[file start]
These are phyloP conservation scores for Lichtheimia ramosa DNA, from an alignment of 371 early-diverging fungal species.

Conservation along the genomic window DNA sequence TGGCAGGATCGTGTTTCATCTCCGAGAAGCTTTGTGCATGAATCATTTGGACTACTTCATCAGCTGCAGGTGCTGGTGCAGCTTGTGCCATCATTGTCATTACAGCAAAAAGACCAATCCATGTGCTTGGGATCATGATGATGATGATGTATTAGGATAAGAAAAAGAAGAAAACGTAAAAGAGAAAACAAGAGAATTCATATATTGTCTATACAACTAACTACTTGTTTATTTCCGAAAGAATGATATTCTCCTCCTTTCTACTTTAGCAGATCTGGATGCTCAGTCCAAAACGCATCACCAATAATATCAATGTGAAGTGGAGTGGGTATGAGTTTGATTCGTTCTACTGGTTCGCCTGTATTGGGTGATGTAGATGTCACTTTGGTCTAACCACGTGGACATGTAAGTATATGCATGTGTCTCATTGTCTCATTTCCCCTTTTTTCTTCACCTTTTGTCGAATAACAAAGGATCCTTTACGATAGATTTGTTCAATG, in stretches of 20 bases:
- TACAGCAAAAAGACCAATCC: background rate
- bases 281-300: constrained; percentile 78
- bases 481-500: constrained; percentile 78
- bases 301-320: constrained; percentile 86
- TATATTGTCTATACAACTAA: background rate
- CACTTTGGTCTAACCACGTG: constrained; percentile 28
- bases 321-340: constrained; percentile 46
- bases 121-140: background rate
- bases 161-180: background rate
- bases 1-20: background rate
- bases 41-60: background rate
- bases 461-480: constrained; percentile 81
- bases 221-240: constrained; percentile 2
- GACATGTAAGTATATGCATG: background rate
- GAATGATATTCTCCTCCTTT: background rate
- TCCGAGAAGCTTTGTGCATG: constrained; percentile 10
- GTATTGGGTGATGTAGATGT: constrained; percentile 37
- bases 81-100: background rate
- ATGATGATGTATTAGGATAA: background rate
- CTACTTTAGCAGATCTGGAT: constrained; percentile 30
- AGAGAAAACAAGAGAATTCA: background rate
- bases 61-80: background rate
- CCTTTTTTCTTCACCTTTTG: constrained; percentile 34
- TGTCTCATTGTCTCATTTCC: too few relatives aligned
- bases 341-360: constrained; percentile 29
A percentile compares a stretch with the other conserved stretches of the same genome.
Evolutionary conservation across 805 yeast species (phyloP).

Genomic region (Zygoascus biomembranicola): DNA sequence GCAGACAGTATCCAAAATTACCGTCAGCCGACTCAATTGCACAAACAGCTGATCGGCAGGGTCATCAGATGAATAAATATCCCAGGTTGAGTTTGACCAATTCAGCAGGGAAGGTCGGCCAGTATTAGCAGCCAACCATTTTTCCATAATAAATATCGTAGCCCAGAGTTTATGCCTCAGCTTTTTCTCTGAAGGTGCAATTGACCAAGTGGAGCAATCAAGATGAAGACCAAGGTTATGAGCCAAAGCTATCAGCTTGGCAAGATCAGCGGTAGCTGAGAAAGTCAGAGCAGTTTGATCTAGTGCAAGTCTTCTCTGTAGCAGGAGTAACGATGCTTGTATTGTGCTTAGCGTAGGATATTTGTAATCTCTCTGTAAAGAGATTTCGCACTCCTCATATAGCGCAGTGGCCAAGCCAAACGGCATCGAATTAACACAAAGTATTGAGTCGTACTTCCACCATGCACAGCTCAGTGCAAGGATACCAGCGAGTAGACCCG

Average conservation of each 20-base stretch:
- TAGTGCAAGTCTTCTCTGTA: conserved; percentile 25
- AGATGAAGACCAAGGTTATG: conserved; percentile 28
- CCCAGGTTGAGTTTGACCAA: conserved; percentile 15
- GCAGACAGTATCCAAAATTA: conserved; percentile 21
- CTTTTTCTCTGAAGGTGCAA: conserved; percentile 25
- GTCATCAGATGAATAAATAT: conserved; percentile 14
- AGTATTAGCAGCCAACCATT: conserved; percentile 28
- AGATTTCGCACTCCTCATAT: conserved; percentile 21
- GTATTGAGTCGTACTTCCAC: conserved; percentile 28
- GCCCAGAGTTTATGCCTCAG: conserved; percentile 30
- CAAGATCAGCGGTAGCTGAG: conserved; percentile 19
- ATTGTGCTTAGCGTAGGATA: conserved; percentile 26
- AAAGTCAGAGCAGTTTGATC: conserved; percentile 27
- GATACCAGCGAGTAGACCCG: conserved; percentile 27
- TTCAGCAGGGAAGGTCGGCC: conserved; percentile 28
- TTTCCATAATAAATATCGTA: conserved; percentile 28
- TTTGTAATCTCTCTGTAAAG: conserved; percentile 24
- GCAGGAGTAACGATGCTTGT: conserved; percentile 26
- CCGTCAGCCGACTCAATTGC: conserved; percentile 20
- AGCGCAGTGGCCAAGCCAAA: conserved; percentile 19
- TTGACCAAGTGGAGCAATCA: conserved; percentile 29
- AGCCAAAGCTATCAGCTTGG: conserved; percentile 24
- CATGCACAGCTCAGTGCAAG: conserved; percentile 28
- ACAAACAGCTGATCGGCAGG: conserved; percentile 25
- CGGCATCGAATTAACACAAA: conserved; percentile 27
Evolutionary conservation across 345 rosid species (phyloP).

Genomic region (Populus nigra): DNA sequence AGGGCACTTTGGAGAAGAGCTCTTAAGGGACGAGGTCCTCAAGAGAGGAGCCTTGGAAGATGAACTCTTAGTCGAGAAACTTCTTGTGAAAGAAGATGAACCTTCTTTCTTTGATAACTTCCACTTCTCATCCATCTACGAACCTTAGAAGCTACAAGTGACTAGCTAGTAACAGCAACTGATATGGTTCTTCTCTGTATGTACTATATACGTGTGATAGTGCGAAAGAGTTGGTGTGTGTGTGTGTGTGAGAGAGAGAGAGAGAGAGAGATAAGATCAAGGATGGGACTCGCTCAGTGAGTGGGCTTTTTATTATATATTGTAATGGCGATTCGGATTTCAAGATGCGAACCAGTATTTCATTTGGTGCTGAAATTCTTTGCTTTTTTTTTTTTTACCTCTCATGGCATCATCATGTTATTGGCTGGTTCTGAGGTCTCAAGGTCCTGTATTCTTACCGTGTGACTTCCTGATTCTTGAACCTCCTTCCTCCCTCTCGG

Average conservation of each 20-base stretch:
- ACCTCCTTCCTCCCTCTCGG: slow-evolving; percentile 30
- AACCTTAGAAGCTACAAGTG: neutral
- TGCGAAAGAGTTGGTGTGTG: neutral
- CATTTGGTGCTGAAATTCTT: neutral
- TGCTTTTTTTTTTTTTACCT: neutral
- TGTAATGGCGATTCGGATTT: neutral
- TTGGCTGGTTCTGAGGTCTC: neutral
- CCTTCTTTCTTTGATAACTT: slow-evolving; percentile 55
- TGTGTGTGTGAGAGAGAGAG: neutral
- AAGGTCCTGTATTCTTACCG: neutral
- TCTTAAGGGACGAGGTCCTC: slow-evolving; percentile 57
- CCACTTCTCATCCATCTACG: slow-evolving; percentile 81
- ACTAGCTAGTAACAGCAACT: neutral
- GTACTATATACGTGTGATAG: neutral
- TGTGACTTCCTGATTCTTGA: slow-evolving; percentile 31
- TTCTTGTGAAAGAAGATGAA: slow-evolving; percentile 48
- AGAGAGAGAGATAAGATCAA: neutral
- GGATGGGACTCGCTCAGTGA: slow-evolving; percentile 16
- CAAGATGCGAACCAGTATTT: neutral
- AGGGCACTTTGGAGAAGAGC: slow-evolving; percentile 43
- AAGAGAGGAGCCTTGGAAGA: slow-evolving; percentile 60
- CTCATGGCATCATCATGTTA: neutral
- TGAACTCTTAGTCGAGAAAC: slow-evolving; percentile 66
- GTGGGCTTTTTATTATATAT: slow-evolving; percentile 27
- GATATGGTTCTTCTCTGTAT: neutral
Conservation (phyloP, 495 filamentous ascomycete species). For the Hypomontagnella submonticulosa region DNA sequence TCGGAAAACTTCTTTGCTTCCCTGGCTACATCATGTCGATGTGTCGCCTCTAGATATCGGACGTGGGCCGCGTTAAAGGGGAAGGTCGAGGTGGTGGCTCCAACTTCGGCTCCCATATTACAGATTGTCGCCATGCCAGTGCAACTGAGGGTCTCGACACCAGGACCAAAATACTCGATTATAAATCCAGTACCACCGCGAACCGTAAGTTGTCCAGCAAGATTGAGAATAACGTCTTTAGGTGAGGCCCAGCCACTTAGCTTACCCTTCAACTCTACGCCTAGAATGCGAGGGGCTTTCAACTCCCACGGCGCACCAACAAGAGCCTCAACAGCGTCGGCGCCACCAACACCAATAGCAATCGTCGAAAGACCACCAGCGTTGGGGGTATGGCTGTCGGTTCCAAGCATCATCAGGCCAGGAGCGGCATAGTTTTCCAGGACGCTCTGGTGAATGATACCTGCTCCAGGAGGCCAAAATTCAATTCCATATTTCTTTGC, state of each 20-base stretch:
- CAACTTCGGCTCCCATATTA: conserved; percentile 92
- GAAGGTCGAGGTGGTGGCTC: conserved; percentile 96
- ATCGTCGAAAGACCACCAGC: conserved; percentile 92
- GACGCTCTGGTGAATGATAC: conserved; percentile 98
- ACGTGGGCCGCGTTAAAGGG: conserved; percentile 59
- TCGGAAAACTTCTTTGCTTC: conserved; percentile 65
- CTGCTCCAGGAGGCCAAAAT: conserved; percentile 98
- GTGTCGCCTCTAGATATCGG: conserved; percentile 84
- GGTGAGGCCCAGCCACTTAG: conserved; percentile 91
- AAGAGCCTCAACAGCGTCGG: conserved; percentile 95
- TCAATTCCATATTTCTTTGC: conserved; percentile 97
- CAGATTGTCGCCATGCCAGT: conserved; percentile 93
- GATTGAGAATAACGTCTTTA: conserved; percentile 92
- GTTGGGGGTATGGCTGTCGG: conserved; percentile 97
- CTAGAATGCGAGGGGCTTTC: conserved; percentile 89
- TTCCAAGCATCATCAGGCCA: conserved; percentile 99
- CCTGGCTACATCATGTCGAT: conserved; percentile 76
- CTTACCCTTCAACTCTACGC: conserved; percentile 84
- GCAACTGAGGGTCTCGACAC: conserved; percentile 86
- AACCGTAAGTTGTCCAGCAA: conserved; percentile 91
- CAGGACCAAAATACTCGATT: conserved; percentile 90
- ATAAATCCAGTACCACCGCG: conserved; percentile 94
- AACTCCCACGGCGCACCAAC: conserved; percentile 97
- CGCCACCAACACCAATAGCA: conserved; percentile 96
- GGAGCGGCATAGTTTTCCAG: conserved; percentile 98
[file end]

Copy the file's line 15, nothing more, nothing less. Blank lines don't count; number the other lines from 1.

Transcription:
- bases 221-240: constrained; percentile 2